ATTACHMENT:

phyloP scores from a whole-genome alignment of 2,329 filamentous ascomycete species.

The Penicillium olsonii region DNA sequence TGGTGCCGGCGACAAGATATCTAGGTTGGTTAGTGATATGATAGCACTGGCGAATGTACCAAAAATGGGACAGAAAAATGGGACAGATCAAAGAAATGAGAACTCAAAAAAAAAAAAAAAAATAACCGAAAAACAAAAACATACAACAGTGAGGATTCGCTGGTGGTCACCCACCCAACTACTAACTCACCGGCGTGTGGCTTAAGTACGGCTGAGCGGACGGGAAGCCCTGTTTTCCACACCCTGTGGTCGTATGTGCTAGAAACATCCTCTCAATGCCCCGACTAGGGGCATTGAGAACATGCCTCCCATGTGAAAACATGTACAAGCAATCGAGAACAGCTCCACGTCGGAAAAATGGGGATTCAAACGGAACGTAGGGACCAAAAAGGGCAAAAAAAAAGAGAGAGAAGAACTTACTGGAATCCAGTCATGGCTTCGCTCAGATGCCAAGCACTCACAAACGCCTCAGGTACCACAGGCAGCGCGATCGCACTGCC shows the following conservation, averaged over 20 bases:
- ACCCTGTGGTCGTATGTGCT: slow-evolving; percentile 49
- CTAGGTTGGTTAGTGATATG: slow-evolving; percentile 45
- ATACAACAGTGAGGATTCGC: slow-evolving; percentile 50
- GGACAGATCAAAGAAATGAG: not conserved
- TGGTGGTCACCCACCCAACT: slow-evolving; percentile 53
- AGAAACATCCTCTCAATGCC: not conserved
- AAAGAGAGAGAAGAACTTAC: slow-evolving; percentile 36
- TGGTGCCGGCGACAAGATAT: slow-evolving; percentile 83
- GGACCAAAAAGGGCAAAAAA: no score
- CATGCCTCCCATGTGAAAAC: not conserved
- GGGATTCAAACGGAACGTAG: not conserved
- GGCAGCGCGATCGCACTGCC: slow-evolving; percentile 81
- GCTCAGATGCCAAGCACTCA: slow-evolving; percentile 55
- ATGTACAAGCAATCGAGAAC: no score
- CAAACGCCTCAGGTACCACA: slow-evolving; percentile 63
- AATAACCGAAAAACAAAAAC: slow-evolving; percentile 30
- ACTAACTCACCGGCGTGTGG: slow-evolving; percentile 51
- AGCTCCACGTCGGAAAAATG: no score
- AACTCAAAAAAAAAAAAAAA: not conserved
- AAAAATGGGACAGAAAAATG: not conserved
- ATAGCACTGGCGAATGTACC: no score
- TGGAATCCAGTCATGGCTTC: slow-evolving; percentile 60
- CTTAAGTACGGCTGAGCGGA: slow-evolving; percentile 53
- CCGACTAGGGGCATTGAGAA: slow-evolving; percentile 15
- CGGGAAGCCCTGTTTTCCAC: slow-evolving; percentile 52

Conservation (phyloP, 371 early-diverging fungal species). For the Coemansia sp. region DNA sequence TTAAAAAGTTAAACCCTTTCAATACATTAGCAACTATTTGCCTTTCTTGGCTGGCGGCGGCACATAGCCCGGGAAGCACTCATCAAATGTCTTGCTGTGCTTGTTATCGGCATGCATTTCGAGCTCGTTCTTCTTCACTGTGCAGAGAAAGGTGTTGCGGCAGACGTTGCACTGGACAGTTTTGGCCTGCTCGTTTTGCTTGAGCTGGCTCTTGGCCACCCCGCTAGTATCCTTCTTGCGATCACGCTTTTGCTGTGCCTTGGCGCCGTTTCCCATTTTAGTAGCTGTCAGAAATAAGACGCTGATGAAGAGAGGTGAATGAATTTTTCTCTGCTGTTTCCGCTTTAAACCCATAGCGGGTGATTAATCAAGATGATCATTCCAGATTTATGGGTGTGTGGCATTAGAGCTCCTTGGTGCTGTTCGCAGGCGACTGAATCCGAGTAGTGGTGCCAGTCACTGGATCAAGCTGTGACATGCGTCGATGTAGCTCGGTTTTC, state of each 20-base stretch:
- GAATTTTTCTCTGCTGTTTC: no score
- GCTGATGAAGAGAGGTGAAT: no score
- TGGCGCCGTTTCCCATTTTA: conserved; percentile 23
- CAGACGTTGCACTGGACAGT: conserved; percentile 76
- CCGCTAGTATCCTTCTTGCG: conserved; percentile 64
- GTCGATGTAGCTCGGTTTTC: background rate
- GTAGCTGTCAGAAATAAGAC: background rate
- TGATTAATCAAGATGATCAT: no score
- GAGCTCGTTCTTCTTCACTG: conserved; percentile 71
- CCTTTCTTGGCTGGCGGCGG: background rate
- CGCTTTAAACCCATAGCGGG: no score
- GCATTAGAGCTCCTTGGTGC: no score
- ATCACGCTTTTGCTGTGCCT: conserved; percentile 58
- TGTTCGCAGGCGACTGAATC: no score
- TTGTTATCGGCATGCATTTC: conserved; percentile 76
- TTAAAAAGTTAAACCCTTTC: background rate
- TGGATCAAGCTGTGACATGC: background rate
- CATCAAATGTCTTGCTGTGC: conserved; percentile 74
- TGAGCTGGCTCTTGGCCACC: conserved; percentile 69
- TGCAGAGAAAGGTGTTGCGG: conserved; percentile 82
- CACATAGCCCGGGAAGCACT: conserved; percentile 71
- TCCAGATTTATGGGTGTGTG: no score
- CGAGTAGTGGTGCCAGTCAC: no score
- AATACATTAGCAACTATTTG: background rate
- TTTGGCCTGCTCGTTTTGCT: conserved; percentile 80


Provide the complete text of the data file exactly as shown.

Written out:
phyloP scores from a whole-genome alignment of 2,329 filamentous ascomycete species.

The Penicillium olsonii region DNA sequence TGGTGCCGGCGACAAGATATCTAGGTTGGTTAGTGATATGATAGCACTGGCGAATGTACCAAAAATGGGACAGAAAAATGGGACAGATCAAAGAAATGAGAACTCAAAAAAAAAAAAAAAAATAACCGAAAAACAAAAACATACAACAGTGAGGATTCGCTGGTGGTCACCCACCCAACTACTAACTCACCGGCGTGTGGCTTAAGTACGGCTGAGCGGACGGGAAGCCCTGTTTTCCACACCCTGTGGTCGTATGTGCTAGAAACATCCTCTCAATGCCCCGACTAGGGGCATTGAGAACATGCCTCCCATGTGAAAACATGTACAAGCAATCGAGAACAGCTCCACGTCGGAAAAATGGGGATTCAAACGGAACGTAGGGACCAAAAAGGGCAAAAAAAAAGAGAGAGAAGAACTTACTGGAATCCAGTCATGGCTTCGCTCAGATGCCAAGCACTCACAAACGCCTCAGGTACCACAGGCAGCGCGATCGCACTGCC shows the following conservation, averaged over 20 bases:
- ACCCTGTGGTCGTATGTGCT: slow-evolving; percentile 49
- CTAGGTTGGTTAGTGATATG: slow-evolving; percentile 45
- ATACAACAGTGAGGATTCGC: slow-evolving; percentile 50
- GGACAGATCAAAGAAATGAG: not conserved
- TGGTGGTCACCCACCCAACT: slow-evolving; percentile 53
- AGAAACATCCTCTCAATGCC: not conserved
- AAAGAGAGAGAAGAACTTAC: slow-evolving; percentile 36
- TGGTGCCGGCGACAAGATAT: slow-evolving; percentile 83
- GGACCAAAAAGGGCAAAAAA: no score
- CATGCCTCCCATGTGAAAAC: not conserved
- GGGATTCAAACGGAACGTAG: not conserved
- GGCAGCGCGATCGCACTGCC: slow-evolving; percentile 81
- GCTCAGATGCCAAGCACTCA: slow-evolving; percentile 55
- ATGTACAAGCAATCGAGAAC: no score
- CAAACGCCTCAGGTACCACA: slow-evolving; percentile 63
- AATAACCGAAAAACAAAAAC: slow-evolving; percentile 30
- ACTAACTCACCGGCGTGTGG: slow-evolving; percentile 51
- AGCTCCACGTCGGAAAAATG: no score
- AACTCAAAAAAAAAAAAAAA: not conserved
- AAAAATGGGACAGAAAAATG: not conserved
- ATAGCACTGGCGAATGTACC: no score
- TGGAATCCAGTCATGGCTTC: slow-evolving; percentile 60
- CTTAAGTACGGCTGAGCGGA: slow-evolving; percentile 53
- CCGACTAGGGGCATTGAGAA: slow-evolving; percentile 15
- CGGGAAGCCCTGTTTTCCAC: slow-evolving; percentile 52

Conservation (phyloP, 371 early-diverging fungal species). For the Coemansia sp. region DNA sequence TTAAAAAGTTAAACCCTTTCAATACATTAGCAACTATTTGCCTTTCTTGGCTGGCGGCGGCACATAGCCCGGGAAGCACTCATCAAATGTCTTGCTGTGCTTGTTATCGGCATGCATTTCGAGCTCGTTCTTCTTCACTGTGCAGAGAAAGGTGTTGCGGCAGACGTTGCACTGGACAGTTTTGGCCTGCTCGTTTTGCTTGAGCTGGCTCTTGGCCACCCCGCTAGTATCCTTCTTGCGATCACGCTTTTGCTGTGCCTTGGCGCCGTTTCCCATTTTAGTAGCTGTCAGAAATAAGACGCTGATGAAGAGAGGTGAATGAATTTTTCTCTGCTGTTTCCGCTTTAAACCCATAGCGGGTGATTAATCAAGATGATCATTCCAGATTTATGGGTGTGTGGCATTAGAGCTCCTTGGTGCTGTTCGCAGGCGACTGAATCCGAGTAGTGGTGCCAGTCACTGGATCAAGCTGTGACATGCGTCGATGTAGCTCGGTTTTC, state of each 20-base stretch:
- GAATTTTTCTCTGCTGTTTC: no score
- GCTGATGAAGAGAGGTGAAT: no score
- TGGCGCCGTTTCCCATTTTA: conserved; percentile 23
- CAGACGTTGCACTGGACAGT: conserved; percentile 76
- CCGCTAGTATCCTTCTTGCG: conserved; percentile 64
- GTCGATGTAGCTCGGTTTTC: background rate
- GTAGCTGTCAGAAATAAGAC: background rate
- TGATTAATCAAGATGATCAT: no score
- GAGCTCGTTCTTCTTCACTG: conserved; percentile 71
- CCTTTCTTGGCTGGCGGCGG: background rate
- CGCTTTAAACCCATAGCGGG: no score
- GCATTAGAGCTCCTTGGTGC: no score
- ATCACGCTTTTGCTGTGCCT: conserved; percentile 58
- TGTTCGCAGGCGACTGAATC: no score
- TTGTTATCGGCATGCATTTC: conserved; percentile 76
- TTAAAAAGTTAAACCCTTTC: background rate
- TGGATCAAGCTGTGACATGC: background rate
- CATCAAATGTCTTGCTGTGC: conserved; percentile 74
- TGAGCTGGCTCTTGGCCACC: conserved; percentile 69
- TGCAGAGAAAGGTGTTGCGG: conserved; percentile 82
- CACATAGCCCGGGAAGCACT: conserved; percentile 71
- TCCAGATTTATGGGTGTGTG: no score
- CGAGTAGTGGTGCCAGTCAC: no score
- AATACATTAGCAACTATTTG: background rate
- TTTGGCCTGCTCGTTTTGCT: conserved; percentile 80